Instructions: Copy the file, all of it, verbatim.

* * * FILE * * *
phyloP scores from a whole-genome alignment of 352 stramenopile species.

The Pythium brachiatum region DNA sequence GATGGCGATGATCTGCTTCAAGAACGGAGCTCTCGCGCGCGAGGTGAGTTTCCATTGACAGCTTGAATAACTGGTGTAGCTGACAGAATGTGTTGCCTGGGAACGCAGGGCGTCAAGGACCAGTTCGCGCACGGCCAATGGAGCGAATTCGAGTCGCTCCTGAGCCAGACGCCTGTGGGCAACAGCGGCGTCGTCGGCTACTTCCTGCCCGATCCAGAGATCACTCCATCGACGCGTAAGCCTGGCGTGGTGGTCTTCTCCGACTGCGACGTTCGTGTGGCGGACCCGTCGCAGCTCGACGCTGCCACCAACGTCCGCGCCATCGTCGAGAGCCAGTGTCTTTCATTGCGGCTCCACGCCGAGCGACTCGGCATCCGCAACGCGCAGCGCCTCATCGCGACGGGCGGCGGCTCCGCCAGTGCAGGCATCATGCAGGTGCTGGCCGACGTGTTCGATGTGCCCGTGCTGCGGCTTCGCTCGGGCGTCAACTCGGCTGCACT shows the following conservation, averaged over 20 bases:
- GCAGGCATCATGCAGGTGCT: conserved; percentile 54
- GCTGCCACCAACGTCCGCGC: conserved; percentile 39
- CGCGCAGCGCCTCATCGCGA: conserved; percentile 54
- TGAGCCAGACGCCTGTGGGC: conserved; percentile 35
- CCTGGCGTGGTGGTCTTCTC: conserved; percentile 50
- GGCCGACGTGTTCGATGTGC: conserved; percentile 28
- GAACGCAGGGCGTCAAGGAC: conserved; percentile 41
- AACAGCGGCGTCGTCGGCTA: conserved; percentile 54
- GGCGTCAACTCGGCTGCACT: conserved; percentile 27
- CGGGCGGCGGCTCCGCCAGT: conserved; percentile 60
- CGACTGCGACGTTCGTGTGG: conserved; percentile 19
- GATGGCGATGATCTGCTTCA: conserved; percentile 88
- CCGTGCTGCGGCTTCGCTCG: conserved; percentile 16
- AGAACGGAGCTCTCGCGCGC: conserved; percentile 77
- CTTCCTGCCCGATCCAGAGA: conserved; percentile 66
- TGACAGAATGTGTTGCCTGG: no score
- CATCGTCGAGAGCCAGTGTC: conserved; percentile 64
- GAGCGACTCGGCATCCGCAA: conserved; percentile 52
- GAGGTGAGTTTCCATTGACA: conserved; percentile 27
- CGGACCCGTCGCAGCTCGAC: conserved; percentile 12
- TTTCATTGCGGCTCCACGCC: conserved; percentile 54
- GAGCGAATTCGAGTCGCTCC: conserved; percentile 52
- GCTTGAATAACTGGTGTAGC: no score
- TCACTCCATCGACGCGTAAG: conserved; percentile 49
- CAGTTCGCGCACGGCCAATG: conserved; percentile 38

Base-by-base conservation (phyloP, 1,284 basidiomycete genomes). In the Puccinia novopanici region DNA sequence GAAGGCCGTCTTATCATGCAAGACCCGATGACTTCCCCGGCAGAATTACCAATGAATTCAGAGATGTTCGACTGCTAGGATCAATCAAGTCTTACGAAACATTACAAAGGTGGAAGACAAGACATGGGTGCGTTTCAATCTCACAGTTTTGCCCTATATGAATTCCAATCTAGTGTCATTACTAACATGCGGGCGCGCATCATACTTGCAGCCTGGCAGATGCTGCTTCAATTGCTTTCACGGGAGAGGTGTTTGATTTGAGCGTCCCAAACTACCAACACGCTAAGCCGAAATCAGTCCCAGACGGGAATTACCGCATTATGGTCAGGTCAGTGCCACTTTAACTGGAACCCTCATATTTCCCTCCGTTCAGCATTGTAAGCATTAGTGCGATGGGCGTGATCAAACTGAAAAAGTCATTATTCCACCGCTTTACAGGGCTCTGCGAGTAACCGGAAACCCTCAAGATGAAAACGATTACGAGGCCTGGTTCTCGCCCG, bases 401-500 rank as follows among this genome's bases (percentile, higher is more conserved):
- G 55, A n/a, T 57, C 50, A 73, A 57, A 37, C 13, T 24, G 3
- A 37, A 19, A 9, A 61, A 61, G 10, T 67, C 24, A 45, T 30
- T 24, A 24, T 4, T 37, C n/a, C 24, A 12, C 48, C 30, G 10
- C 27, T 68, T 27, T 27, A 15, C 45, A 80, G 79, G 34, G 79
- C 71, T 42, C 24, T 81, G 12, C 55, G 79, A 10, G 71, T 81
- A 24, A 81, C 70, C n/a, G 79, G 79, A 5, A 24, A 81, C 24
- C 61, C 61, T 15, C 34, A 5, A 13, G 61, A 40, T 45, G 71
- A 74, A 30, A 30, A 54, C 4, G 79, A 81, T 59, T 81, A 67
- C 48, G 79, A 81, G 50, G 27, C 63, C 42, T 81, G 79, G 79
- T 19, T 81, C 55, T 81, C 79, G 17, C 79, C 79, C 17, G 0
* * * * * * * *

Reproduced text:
phyloP scores from a whole-genome alignment of 352 stramenopile species.

The Pythium brachiatum region DNA sequence GATGGCGATGATCTGCTTCAAGAACGGAGCTCTCGCGCGCGAGGTGAGTTTCCATTGACAGCTTGAATAACTGGTGTAGCTGACAGAATGTGTTGCCTGGGAACGCAGGGCGTCAAGGACCAGTTCGCGCACGGCCAATGGAGCGAATTCGAGTCGCTCCTGAGCCAGACGCCTGTGGGCAACAGCGGCGTCGTCGGCTACTTCCTGCCCGATCCAGAGATCACTCCATCGACGCGTAAGCCTGGCGTGGTGGTCTTCTCCGACTGCGACGTTCGTGTGGCGGACCCGTCGCAGCTCGACGCTGCCACCAACGTCCGCGCCATCGTCGAGAGCCAGTGTCTTTCATTGCGGCTCCACGCCGAGCGACTCGGCATCCGCAACGCGCAGCGCCTCATCGCGACGGGCGGCGGCTCCGCCAGTGCAGGCATCATGCAGGTGCTGGCCGACGTGTTCGATGTGCCCGTGCTGCGGCTTCGCTCGGGCGTCAACTCGGCTGCACT shows the following conservation, averaged over 20 bases:
- GCAGGCATCATGCAGGTGCT: conserved; percentile 54
- GCTGCCACCAACGTCCGCGC: conserved; percentile 39
- CGCGCAGCGCCTCATCGCGA: conserved; percentile 54
- TGAGCCAGACGCCTGTGGGC: conserved; percentile 35
- CCTGGCGTGGTGGTCTTCTC: conserved; percentile 50
- GGCCGACGTGTTCGATGTGC: conserved; percentile 28
- GAACGCAGGGCGTCAAGGAC: conserved; percentile 41
- AACAGCGGCGTCGTCGGCTA: conserved; percentile 54
- GGCGTCAACTCGGCTGCACT: conserved; percentile 27
- CGGGCGGCGGCTCCGCCAGT: conserved; percentile 60
- CGACTGCGACGTTCGTGTGG: conserved; percentile 19
- GATGGCGATGATCTGCTTCA: conserved; percentile 88
- CCGTGCTGCGGCTTCGCTCG: conserved; percentile 16
- AGAACGGAGCTCTCGCGCGC: conserved; percentile 77
- CTTCCTGCCCGATCCAGAGA: conserved; percentile 66
- TGACAGAATGTGTTGCCTGG: no score
- CATCGTCGAGAGCCAGTGTC: conserved; percentile 64
- GAGCGACTCGGCATCCGCAA: conserved; percentile 52
- GAGGTGAGTTTCCATTGACA: conserved; percentile 27
- CGGACCCGTCGCAGCTCGAC: conserved; percentile 12
- TTTCATTGCGGCTCCACGCC: conserved; percentile 54
- GAGCGAATTCGAGTCGCTCC: conserved; percentile 52
- GCTTGAATAACTGGTGTAGC: no score
- TCACTCCATCGACGCGTAAG: conserved; percentile 49
- CAGTTCGCGCACGGCCAATG: conserved; percentile 38

Base-by-base conservation (phyloP, 1,284 basidiomycete genomes). In the Puccinia novopanici region DNA sequence GAAGGCCGTCTTATCATGCAAGACCCGATGACTTCCCCGGCAGAATTACCAATGAATTCAGAGATGTTCGACTGCTAGGATCAATCAAGTCTTACGAAACATTACAAAGGTGGAAGACAAGACATGGGTGCGTTTCAATCTCACAGTTTTGCCCTATATGAATTCCAATCTAGTGTCATTACTAACATGCGGGCGCGCATCATACTTGCAGCCTGGCAGATGCTGCTTCAATTGCTTTCACGGGAGAGGTGTTTGATTTGAGCGTCCCAAACTACCAACACGCTAAGCCGAAATCAGTCCCAGACGGGAATTACCGCATTATGGTCAGGTCAGTGCCACTTTAACTGGAACCCTCATATTTCCCTCCGTTCAGCATTGTAAGCATTAGTGCGATGGGCGTGATCAAACTGAAAAAGTCATTATTCCACCGCTTTACAGGGCTCTGCGAGTAACCGGAAACCCTCAAGATGAAAACGATTACGAGGCCTGGTTCTCGCCCG, bases 401-500 rank as follows among this genome's bases (percentile, higher is more conserved):
- G 55, A n/a, T 57, C 50, A 73, A 57, A 37, C 13, T 24, G 3
- A 37, A 19, A 9, A 61, A 61, G 10, T 67, C 24, A 45, T 30
- T 24, A 24, T 4, T 37, C n/a, C 24, A 12, C 48, C 30, G 10
- C 27, T 68, T 27, T 27, A 15, C 45, A 80, G 79, G 34, G 79
- C 71, T 42, C 24, T 81, G 12, C 55, G 79, A 10, G 71, T 81
- A 24, A 81, C 70, C n/a, G 79, G 79, A 5, A 24, A 81, C 24
- C 61, C 61, T 15, C 34, A 5, A 13, G 61, A 40, T 45, G 71
- A 74, A 30, A 30, A 54, C 4, G 79, A 81, T 59, T 81, A 67
- C 48, G 79, A 81, G 50, G 27, C 63, C 42, T 81, G 79, G 79
- T 19, T 81, C 55, T 81, C 79, G 17, C 79, C 79, C 17, G 0